Expos, chamber gatherings and other networking events will certainly leave you with pockets full of business cards. And I am assuming you cherish the business cards from the important contacts you met. But what about all of the cards from folks you may never intend on speaking to again? (i.e. an unrelated industry worker) What should a smart networker do with these contact cards?
Most people fail to do anything with seemingly undesirable business cards. Some may throw them away. While most others probably toss them in a drawer, only to throw them away five years later. And so it seems that most people never recognize the golden opportunity presented with all business cards: building a network. Shocking revelation, huh? Since this was your original intention of going to the networking event anyway, might as well do it correctly. Here’s my advice:
Google Their Name
You’d be amazed at what you can find by Googling a seemingly average person. If they have their stuff together, they may have a great online presence and impressive career track record. And will instantly become a higher-value contact. If the only thing listed for them is a second place softball tourney write-up five years ago, they may not be worth a whole lot of your time. But in either case continue onto the next step:
The networking capabilities of LinkedIn are amazing. From validating someone’s career path to keeping in contact with professional acquaintances, LinkedIn is the place. If you decide to add them as a connection, be sure to write a personalized message reminding them where you met and that you’d appreciate staying in touch. If you send the pre-written generic message, they may ignore your connection or worse, click “I don’t know this person.”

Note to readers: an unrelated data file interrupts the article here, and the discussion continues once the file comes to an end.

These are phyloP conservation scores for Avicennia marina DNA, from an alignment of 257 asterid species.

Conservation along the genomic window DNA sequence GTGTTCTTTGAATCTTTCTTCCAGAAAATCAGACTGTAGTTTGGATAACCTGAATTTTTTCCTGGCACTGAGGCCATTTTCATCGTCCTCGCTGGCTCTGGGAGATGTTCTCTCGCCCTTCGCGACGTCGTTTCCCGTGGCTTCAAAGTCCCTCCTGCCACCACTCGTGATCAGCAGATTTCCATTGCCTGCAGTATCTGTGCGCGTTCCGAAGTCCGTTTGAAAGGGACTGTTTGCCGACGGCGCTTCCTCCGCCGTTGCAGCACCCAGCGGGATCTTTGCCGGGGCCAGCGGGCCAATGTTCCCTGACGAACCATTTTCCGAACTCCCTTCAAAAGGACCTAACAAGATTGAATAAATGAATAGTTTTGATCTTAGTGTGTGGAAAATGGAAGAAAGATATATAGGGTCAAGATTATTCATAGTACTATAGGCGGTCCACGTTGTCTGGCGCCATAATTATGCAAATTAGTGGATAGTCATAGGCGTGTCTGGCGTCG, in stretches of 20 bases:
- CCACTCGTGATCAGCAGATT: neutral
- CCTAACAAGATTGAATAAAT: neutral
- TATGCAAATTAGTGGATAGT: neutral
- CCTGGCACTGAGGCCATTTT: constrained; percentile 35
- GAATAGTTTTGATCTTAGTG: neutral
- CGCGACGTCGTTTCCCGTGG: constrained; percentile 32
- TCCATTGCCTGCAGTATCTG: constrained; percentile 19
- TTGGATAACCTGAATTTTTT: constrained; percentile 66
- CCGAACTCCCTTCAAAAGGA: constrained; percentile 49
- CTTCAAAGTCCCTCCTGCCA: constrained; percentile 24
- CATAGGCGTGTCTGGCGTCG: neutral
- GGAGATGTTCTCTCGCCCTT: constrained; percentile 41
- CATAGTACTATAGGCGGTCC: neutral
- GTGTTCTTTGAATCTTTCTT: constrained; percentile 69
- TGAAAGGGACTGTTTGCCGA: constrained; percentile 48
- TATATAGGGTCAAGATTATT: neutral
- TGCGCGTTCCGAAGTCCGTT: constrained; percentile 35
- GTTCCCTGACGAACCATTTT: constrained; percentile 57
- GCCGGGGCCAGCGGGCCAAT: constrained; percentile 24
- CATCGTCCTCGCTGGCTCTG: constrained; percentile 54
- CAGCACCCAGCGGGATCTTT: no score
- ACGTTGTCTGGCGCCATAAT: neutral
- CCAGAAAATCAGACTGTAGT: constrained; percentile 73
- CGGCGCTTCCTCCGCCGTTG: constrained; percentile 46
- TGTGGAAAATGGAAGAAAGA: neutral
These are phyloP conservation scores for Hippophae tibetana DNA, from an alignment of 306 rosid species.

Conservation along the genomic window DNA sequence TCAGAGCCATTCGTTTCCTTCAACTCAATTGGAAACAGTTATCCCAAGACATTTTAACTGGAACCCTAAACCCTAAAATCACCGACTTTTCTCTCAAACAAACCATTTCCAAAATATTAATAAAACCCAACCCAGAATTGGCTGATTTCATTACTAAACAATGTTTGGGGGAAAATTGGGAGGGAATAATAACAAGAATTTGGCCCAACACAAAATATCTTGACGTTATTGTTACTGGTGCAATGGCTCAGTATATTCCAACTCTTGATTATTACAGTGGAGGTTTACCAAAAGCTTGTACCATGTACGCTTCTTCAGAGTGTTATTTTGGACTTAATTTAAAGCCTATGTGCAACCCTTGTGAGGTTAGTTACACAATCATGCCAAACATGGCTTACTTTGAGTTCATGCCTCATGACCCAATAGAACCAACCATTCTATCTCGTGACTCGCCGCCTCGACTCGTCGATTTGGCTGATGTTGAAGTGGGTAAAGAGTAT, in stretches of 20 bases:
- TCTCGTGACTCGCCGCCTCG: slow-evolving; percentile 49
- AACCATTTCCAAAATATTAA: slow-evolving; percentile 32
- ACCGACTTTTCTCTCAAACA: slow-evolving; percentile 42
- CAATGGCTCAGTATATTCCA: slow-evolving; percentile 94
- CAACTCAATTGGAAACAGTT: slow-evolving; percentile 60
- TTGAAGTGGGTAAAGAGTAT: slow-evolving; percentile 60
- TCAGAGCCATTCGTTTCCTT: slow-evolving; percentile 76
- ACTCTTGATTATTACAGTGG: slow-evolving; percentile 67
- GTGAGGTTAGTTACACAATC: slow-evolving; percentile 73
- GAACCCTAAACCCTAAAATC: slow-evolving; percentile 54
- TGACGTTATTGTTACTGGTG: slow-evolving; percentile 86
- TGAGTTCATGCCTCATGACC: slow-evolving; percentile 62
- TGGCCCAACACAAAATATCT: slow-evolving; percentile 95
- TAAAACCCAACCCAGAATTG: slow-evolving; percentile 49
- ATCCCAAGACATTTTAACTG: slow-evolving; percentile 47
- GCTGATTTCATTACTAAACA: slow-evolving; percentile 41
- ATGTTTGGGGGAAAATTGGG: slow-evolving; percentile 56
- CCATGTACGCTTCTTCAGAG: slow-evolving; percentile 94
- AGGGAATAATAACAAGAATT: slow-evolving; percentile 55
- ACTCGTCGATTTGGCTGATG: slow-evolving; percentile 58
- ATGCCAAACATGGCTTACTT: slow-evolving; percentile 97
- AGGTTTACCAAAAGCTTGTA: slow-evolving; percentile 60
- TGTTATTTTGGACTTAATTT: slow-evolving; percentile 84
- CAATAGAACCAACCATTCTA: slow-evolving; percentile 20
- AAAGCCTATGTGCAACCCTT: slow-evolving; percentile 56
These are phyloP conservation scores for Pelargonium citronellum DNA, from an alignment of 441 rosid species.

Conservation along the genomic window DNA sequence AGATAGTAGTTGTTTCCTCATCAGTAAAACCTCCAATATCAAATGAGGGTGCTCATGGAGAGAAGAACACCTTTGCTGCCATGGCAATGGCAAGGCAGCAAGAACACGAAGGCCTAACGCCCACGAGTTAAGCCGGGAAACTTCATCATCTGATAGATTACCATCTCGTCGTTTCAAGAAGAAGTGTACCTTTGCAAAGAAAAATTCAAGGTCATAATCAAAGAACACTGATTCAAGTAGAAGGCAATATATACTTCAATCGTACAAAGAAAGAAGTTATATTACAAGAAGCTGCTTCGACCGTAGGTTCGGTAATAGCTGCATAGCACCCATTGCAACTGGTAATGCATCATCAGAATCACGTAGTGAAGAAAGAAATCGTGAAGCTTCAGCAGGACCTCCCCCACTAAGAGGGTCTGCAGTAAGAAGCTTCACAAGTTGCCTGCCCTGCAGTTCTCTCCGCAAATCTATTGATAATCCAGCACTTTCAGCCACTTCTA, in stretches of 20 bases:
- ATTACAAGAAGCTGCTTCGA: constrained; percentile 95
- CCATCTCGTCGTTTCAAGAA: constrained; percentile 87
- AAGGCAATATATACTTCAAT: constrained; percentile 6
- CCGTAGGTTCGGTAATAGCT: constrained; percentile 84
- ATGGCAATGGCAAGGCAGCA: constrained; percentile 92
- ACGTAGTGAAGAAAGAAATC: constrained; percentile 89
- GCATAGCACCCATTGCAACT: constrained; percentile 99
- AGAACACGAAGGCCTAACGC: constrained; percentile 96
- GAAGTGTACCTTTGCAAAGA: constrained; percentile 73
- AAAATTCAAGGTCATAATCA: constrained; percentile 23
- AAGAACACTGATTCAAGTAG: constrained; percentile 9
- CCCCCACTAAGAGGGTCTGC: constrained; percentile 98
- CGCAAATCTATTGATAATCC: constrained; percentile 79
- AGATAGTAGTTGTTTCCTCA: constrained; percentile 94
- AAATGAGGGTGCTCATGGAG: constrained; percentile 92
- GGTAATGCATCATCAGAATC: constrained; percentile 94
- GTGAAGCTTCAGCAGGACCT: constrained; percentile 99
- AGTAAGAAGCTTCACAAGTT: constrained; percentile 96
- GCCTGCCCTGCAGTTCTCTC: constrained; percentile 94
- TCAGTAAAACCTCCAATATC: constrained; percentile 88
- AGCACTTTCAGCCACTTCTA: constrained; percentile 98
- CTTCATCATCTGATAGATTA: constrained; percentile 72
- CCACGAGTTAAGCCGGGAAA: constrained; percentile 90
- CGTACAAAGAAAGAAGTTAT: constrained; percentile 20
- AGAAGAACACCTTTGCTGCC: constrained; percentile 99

And if they don’t show up in a Google or LinkedIn search? Well, use your best judgment of their value.
If you are serious about connecting with them in the future, emailing within 24 hours is a must. It will set you apart from everyone else at the networking event, as I guarantee no one else does this – at least that quickly. This is where an email-capable phone takes an advantage. Shoot them a short, friendly email thanking them for talking with you. Also, ensure your contact info (and link to your website) is in your signature.
Do not automatically add them to any email list you may have! This happens to me all the time, I’ll give out my card and two weeks later I receive their monthly newsletter. Hey man, I didn’t sign up for this and I never gave you permission to spam me! GRRR!!!!
Put in other words, reach out with a friendly hello and leave the conversation open for follow-up talks. And don’t spam them!
Digitally Archive Their Info
Finally, enter their information into your contact manager. This is vital. Before you can put the card to its final resting place, be sure to digitally archive their contact information. Also, include any notes of where you met them and what you talked about.
I personally use and recommend Highrise from 37 Signals. Salesforce’s CRM is pretty nice too. Whatever contact manager you use, do not forget this step. It is much easier to do a quick search in the CRM for a contact, than digging in a drawer for the physical card.
If you take the time to complete the above tasks, you’ll be amazed how quickly your network of contacts will grow. Good luck!